The invention enables an initial higher reduction of the post-injection drift velocity in the direction +Y by modifying or altering the return pseudo-potential generated by the converging mirrors along an initial portion of the length, i.e. the first portion of the length along the direction Y, relative to the return pseudo-potential generated by the converging mirrors along a subsequent portion of the length, i.e. the second portion of the length along the direction Y. The return pseudo-potential generated by the converging mirrors along the first portion of the length is thus higher than the return pseudo-potential generated by the converging mirrors along the second portion of the length as the ions move in the +Y direction after injection. The invention can enable the drift velocity of the ions in the direction Y to be more rapidly reduced, at the beginning of the reflected path through the spectrometer, by allowing the ions to undergo at least one reflection in at least one of the mirrors in the first portion of the length in the drift direction Y, wherein the degree of convergence between the mirrors is higher, which allows an increased number of oscillations in direction X and thus increased time of flight through the second portion of the length in the drift direction Y and an increased overall flight path through the spectrometer.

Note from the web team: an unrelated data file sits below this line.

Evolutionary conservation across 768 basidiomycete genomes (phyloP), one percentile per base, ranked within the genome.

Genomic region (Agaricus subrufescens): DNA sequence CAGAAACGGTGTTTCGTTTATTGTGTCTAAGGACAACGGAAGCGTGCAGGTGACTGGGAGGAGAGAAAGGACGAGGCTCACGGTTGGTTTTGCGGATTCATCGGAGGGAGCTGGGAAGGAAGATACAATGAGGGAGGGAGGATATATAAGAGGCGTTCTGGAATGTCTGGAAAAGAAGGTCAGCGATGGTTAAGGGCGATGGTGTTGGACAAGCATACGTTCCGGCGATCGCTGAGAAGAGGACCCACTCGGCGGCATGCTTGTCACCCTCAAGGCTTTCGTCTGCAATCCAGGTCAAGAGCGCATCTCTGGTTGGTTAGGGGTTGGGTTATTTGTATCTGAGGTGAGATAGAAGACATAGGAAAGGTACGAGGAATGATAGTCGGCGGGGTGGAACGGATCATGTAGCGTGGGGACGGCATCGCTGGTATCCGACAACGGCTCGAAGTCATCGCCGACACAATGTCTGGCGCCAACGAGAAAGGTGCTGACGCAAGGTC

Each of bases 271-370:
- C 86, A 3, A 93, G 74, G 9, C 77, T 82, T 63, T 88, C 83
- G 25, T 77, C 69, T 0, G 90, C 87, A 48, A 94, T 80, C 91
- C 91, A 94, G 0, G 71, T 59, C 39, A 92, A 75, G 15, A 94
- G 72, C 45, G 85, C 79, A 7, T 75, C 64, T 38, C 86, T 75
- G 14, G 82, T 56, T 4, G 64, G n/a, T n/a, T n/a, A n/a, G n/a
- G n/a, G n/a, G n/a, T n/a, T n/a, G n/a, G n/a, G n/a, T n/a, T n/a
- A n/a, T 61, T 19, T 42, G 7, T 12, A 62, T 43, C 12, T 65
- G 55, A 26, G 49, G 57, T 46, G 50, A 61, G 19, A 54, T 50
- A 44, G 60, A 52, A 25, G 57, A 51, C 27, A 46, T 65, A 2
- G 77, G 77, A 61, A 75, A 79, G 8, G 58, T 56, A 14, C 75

Accordingly, in certain embodiments, the ions undergo a greater reduction of drift velocity in the direction +Y after an initial reflection in the first portion of length of the mirrors than after subsequent reflections in the second portion of length of the mirrors as the ions move in the +Y direction after injection. The ions preferably undergo a single reflection in the first portion of length of the mirrors after injection in the +Y direction and undergo a plurality of reflections in the second portion of length of the mirrors as the ions move in the +Y direction. There can also be a reflection of the ions in the first portion of length after the ion drift velocity along Y has been reversed by the pseudo potential gradient formed by the converging mirrors in the second portion of length and the ions have travelled back along the second portion of length in the reverse -Y direction. In such cases, the ions preferably undergo a single reflection in the first portion of length of the mirrors after the ions have travelled back along the second portion of length in the reverse -Y direction, which may be the final reflection, immediately before detection.